The filing comes with a possible bailout from Deerfield Management, which Imris says is subject to a marketing process and approval by the bankruptcy court. Imris plans on selling to Deerfield barring any issues with the purchase.
Imris will receive debtor-in-possession financing from Deerfield, the company said. None of Imris’ other subsidiaries operating outside of the U.S. and Canada will be affected.
"Imris, like many of its competitors, has been undergoing rapid changes which have hindered its ability to operate profitably on a long-term basis as currently structured. A combination of significant fixed operating costs allocated to research and development of new technologies and variability in timing of receipt of customer payments as a result of the long and delayed installation time frames of the company’s products have contributed to on-going operating losses, a deterioration in liquidity and an erosion in equity value for Imris," CEO Jay Miller said in a press release.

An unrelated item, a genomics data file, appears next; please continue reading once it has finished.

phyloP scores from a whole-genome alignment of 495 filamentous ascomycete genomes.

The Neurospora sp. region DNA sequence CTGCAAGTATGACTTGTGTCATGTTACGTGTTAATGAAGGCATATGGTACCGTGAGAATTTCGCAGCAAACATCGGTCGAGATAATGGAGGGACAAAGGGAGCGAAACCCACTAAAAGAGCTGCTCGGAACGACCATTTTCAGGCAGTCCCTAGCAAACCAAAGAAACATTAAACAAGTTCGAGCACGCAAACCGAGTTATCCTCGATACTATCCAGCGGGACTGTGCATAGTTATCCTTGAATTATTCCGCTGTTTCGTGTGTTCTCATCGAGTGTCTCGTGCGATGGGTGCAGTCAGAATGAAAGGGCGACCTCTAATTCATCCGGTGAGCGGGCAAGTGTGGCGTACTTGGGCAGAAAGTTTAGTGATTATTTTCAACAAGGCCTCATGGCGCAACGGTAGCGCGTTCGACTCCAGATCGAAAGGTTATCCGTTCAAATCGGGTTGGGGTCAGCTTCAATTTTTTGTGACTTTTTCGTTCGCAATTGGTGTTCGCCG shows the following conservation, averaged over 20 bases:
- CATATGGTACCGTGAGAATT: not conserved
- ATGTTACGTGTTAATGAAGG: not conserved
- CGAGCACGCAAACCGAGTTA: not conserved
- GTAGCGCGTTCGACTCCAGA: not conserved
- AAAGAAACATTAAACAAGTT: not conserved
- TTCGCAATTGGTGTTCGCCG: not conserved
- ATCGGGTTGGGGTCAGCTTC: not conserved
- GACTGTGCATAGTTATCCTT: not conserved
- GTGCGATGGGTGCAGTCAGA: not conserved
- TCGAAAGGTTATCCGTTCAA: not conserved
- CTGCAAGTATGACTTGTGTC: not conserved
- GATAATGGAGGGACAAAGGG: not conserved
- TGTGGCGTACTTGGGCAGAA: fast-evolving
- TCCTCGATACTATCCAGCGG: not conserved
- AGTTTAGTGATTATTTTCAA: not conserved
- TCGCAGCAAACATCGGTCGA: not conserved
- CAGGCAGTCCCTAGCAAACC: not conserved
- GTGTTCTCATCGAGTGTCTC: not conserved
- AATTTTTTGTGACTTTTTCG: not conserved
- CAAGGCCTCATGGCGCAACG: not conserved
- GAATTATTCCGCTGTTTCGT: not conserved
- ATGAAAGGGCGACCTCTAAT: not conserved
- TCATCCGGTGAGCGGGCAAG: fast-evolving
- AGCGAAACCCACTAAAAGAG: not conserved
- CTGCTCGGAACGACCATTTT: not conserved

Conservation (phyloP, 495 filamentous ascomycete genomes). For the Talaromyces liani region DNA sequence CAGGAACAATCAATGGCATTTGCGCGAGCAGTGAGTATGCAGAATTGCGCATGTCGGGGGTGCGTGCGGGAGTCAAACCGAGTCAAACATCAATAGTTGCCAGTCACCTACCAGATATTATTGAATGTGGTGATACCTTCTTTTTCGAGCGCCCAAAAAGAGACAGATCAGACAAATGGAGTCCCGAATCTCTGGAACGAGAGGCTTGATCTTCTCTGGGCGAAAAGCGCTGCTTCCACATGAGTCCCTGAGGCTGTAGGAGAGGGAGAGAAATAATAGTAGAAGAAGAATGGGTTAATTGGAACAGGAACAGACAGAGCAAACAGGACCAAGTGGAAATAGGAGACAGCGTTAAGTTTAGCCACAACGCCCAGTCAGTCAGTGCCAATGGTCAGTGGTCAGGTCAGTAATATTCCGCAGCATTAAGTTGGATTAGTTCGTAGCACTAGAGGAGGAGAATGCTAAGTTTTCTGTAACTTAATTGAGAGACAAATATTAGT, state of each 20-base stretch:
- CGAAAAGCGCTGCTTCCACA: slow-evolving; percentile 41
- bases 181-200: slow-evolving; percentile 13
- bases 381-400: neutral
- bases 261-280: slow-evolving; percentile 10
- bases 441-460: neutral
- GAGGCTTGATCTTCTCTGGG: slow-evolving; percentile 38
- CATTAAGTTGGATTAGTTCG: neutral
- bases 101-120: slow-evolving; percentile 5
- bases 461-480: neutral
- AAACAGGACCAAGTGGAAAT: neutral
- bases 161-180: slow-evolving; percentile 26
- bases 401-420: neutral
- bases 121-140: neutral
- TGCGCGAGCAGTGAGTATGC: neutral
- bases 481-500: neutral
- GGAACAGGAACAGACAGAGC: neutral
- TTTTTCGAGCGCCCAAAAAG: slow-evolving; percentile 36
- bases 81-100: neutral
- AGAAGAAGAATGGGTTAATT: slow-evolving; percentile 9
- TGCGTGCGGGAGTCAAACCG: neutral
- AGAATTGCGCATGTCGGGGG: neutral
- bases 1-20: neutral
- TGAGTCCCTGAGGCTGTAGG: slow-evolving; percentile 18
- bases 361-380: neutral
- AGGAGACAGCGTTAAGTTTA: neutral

Deerfield last year raised $1.6 billion to invest in healthcare companies, saying the funds were "designed to provide flexible private financing to healthcare companies."
"We are encouraged with the opportunity that Deerfield provides for not only our product lines, but also our key suppliers and vendors, customers and our dedicated employees throughout the world," Miller said in prepared remarks.
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